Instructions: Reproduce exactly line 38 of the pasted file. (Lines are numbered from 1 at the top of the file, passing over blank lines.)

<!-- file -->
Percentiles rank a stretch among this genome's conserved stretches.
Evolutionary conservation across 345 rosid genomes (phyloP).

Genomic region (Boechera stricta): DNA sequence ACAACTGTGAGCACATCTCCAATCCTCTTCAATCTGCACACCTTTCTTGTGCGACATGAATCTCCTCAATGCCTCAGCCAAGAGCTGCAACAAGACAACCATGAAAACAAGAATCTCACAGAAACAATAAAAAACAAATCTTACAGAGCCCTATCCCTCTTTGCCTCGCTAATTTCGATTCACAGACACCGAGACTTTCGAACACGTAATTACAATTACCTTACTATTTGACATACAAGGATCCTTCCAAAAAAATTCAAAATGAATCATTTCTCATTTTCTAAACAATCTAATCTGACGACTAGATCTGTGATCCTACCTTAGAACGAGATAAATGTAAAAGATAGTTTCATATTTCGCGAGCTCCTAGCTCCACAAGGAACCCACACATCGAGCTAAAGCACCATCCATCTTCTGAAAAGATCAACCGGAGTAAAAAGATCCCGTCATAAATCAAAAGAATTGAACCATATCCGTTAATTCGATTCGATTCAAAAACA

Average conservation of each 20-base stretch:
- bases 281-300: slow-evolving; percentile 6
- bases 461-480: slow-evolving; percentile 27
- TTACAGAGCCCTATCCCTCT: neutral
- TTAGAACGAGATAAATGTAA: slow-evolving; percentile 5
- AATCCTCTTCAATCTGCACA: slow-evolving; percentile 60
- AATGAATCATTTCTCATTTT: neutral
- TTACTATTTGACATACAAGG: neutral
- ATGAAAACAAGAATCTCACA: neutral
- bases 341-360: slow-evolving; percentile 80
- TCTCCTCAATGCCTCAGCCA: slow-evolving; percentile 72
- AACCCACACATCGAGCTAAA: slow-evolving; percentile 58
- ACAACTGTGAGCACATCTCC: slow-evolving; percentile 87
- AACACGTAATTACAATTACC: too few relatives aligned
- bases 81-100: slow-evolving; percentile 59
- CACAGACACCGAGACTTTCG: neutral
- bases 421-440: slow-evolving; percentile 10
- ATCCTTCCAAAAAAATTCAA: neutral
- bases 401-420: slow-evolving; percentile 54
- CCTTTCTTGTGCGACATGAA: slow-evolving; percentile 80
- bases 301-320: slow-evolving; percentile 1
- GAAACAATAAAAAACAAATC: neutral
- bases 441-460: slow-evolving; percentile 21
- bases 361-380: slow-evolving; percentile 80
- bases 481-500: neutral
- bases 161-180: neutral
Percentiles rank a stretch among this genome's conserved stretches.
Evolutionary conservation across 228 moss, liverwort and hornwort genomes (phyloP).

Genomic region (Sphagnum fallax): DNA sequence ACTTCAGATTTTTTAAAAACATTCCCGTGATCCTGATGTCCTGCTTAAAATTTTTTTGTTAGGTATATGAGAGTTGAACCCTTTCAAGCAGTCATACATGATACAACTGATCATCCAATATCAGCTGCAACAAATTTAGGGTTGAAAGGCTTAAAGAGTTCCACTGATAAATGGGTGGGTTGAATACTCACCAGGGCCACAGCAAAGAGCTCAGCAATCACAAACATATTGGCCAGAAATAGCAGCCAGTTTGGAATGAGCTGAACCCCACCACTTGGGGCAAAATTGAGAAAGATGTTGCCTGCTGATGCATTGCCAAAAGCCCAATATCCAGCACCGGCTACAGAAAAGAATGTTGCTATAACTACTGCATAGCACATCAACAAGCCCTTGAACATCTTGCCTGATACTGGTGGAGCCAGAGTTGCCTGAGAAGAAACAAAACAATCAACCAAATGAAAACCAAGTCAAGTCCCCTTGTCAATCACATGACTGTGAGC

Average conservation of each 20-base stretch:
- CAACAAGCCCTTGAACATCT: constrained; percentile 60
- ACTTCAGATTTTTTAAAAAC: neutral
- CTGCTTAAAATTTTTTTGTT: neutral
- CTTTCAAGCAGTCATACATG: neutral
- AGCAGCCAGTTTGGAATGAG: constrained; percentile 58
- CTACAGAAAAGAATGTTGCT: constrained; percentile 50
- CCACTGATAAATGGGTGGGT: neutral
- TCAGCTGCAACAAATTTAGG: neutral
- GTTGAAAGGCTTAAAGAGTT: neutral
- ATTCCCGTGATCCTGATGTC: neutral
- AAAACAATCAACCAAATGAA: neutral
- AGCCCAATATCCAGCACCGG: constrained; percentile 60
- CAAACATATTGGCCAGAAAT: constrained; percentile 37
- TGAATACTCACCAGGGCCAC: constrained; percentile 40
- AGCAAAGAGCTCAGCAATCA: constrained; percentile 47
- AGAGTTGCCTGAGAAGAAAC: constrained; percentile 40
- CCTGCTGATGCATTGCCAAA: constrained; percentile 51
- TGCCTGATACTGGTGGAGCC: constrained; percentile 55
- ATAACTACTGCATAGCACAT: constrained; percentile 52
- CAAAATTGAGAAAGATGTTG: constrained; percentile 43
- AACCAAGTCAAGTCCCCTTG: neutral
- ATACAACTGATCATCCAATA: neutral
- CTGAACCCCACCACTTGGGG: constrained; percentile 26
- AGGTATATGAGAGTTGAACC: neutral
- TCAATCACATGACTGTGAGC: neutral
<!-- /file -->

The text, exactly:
- AGCAGCCAGTTTGGAATGAG: constrained; percentile 58